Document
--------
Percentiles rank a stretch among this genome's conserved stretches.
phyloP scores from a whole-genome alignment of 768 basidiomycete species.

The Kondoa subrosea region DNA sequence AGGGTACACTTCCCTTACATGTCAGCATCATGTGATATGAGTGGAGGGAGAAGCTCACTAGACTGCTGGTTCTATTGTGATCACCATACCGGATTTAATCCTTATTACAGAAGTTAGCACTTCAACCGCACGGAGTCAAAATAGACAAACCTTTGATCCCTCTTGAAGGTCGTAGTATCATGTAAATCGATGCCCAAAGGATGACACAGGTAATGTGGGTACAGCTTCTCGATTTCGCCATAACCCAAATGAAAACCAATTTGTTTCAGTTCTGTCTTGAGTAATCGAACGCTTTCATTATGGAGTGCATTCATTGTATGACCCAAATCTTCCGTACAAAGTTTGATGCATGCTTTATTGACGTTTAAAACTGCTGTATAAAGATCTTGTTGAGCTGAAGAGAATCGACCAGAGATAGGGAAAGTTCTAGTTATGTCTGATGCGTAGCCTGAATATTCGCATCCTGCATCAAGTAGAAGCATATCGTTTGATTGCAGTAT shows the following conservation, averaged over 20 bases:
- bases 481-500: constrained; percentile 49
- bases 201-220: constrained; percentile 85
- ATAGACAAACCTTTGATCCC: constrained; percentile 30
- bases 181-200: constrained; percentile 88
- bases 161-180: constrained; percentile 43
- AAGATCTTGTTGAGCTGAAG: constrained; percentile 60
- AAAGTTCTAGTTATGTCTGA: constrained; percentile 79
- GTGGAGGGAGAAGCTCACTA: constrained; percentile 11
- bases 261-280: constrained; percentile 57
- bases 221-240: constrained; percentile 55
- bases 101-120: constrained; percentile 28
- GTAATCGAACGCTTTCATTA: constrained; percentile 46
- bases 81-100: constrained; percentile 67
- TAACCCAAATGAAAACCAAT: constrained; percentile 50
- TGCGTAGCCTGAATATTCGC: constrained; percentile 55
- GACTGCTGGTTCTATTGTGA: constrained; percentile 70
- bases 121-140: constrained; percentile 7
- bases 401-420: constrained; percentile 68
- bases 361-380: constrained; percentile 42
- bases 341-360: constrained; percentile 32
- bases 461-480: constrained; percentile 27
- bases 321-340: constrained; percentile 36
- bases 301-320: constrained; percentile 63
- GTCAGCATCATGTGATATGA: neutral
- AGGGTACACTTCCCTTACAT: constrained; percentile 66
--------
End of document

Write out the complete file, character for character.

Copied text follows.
Percentiles rank a stretch among this genome's conserved stretches.
phyloP scores from a whole-genome alignment of 768 basidiomycete species.

The Kondoa subrosea region DNA sequence AGGGTACACTTCCCTTACATGTCAGCATCATGTGATATGAGTGGAGGGAGAAGCTCACTAGACTGCTGGTTCTATTGTGATCACCATACCGGATTTAATCCTTATTACAGAAGTTAGCACTTCAACCGCACGGAGTCAAAATAGACAAACCTTTGATCCCTCTTGAAGGTCGTAGTATCATGTAAATCGATGCCCAAAGGATGACACAGGTAATGTGGGTACAGCTTCTCGATTTCGCCATAACCCAAATGAAAACCAATTTGTTTCAGTTCTGTCTTGAGTAATCGAACGCTTTCATTATGGAGTGCATTCATTGTATGACCCAAATCTTCCGTACAAAGTTTGATGCATGCTTTATTGACGTTTAAAACTGCTGTATAAAGATCTTGTTGAGCTGAAGAGAATCGACCAGAGATAGGGAAAGTTCTAGTTATGTCTGATGCGTAGCCTGAATATTCGCATCCTGCATCAAGTAGAAGCATATCGTTTGATTGCAGTAT shows the following conservation, averaged over 20 bases:
- bases 481-500: constrained; percentile 49
- bases 201-220: constrained; percentile 85
- ATAGACAAACCTTTGATCCC: constrained; percentile 30
- bases 181-200: constrained; percentile 88
- bases 161-180: constrained; percentile 43
- AAGATCTTGTTGAGCTGAAG: constrained; percentile 60
- AAAGTTCTAGTTATGTCTGA: constrained; percentile 79
- GTGGAGGGAGAAGCTCACTA: constrained; percentile 11
- bases 261-280: constrained; percentile 57
- bases 221-240: constrained; percentile 55
- bases 101-120: constrained; percentile 28
- GTAATCGAACGCTTTCATTA: constrained; percentile 46
- bases 81-100: constrained; percentile 67
- TAACCCAAATGAAAACCAAT: constrained; percentile 50
- TGCGTAGCCTGAATATTCGC: constrained; percentile 55
- GACTGCTGGTTCTATTGTGA: constrained; percentile 70
- bases 121-140: constrained; percentile 7
- bases 401-420: constrained; percentile 68
- bases 361-380: constrained; percentile 42
- bases 341-360: constrained; percentile 32
- bases 461-480: constrained; percentile 27
- bases 321-340: constrained; percentile 36
- bases 301-320: constrained; percentile 63
- GTCAGCATCATGTGATATGA: neutral
- AGGGTACACTTCCCTTACAT: constrained; percentile 66